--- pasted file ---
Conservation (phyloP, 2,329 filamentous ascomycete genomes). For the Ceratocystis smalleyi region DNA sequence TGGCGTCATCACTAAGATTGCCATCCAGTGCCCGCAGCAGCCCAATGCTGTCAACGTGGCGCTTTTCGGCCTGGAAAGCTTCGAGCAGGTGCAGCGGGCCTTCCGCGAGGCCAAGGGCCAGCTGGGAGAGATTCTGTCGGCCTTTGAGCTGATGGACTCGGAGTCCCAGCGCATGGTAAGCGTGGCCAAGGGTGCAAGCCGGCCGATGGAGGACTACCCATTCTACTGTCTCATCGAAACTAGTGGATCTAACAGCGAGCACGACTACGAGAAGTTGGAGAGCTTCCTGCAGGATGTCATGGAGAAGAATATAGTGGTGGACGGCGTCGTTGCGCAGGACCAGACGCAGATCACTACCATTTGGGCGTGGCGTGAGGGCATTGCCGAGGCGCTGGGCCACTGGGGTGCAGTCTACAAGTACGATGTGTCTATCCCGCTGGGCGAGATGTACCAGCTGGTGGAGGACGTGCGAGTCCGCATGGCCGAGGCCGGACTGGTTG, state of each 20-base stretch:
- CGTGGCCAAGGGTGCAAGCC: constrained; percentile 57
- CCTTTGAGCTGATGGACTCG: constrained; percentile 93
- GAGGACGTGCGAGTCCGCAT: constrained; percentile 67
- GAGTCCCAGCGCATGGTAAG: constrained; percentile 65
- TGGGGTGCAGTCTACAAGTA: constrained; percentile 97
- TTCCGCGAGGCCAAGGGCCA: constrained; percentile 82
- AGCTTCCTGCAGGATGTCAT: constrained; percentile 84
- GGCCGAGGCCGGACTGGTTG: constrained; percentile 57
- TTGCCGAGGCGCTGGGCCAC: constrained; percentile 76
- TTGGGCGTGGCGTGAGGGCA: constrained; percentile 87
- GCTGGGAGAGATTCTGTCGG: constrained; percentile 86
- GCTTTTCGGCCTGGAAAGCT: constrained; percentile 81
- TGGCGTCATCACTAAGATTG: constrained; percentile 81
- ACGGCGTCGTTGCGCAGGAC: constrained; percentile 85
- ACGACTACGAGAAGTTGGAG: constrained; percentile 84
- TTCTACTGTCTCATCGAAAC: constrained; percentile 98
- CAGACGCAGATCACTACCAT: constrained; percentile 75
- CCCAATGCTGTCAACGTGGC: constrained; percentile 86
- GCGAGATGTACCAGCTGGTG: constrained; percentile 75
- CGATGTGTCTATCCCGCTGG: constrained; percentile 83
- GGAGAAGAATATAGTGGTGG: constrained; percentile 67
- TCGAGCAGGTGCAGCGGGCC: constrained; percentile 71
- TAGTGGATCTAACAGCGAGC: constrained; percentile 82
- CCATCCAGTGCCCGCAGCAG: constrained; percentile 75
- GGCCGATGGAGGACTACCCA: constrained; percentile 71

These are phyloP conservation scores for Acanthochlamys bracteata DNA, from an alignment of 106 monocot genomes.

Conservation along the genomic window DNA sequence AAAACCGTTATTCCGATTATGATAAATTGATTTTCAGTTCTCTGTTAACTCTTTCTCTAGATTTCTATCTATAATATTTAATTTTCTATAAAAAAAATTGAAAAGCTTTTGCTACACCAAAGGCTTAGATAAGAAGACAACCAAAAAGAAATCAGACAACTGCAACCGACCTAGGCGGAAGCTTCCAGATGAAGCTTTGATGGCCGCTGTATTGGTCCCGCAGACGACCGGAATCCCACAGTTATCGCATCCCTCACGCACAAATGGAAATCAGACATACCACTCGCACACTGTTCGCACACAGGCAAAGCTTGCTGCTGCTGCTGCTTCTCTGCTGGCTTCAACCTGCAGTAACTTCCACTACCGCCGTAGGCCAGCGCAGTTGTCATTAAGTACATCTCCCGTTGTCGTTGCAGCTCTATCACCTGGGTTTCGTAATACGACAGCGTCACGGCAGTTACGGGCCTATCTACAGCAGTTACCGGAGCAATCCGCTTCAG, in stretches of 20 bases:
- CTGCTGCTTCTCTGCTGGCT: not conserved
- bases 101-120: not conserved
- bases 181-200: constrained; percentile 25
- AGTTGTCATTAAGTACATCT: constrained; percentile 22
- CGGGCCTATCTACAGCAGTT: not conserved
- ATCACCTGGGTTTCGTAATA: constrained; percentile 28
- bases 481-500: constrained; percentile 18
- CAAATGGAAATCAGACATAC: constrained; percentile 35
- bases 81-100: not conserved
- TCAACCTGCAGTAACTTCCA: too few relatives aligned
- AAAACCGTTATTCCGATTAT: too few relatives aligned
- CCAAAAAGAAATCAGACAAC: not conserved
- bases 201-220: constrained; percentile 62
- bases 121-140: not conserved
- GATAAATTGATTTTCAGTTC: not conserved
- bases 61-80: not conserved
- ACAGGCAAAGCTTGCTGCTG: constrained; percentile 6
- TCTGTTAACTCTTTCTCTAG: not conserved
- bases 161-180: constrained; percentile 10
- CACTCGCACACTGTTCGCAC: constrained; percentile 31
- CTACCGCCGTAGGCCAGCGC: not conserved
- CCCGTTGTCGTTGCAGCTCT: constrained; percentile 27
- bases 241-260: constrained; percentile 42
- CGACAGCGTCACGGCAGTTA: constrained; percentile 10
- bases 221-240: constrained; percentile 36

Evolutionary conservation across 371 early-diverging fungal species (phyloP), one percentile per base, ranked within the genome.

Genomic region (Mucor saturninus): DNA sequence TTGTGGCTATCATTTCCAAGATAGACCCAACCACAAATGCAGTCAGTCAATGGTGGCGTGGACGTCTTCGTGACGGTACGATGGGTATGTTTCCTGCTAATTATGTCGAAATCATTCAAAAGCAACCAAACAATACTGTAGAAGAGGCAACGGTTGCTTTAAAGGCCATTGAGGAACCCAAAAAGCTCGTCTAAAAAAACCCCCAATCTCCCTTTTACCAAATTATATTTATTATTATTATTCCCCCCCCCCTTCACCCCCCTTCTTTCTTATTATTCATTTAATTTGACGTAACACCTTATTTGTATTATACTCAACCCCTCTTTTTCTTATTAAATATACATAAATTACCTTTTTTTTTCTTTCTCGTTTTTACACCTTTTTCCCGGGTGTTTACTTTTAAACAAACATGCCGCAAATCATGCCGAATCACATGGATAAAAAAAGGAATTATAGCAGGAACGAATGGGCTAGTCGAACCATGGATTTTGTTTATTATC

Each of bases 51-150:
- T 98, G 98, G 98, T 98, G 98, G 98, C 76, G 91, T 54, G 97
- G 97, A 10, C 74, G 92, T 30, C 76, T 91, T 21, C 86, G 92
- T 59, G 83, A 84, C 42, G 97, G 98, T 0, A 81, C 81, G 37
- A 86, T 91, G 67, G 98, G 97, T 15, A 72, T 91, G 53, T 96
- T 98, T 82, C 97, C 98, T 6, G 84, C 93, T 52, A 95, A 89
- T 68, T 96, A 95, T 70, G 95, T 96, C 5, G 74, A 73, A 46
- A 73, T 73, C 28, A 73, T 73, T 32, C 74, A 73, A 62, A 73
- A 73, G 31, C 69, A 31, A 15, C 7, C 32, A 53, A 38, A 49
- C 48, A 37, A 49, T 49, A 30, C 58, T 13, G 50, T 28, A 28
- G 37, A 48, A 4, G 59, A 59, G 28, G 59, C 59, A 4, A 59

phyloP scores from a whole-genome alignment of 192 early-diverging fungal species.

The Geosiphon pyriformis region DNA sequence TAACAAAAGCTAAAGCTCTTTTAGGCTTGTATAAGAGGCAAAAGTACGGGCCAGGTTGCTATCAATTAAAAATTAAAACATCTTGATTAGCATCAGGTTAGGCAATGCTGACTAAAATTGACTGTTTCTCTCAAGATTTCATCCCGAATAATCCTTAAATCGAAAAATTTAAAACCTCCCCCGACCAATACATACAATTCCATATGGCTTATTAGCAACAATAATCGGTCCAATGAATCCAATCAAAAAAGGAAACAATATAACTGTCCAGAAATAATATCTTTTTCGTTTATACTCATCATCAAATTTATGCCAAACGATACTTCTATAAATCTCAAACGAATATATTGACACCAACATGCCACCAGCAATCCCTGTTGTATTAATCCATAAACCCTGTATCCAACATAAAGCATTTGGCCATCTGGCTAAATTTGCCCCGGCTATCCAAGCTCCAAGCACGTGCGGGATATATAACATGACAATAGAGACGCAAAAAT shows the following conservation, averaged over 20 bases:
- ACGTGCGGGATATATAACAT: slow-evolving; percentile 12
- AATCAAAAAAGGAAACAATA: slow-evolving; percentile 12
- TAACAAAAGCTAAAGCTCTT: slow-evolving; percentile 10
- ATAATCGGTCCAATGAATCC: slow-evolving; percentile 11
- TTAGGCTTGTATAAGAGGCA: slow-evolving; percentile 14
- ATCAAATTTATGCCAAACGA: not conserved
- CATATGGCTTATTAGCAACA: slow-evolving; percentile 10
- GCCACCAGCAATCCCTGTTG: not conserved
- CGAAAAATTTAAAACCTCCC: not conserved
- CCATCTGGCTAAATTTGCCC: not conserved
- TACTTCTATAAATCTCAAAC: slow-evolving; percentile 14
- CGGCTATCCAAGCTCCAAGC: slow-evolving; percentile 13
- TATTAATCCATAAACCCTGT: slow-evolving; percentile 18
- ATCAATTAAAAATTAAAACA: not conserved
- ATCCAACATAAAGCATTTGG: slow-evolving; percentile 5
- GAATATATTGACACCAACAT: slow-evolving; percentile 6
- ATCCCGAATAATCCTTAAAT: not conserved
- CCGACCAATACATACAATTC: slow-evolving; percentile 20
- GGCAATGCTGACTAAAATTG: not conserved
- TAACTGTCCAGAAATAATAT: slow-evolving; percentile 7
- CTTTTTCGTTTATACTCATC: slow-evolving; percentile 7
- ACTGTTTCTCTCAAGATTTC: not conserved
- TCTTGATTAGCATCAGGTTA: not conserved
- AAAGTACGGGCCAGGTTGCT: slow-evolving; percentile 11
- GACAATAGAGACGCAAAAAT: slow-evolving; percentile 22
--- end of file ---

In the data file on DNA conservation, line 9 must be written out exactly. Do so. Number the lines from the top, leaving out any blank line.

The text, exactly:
- GGCCGAGGCCGGACTGGTTG: constrained; percentile 57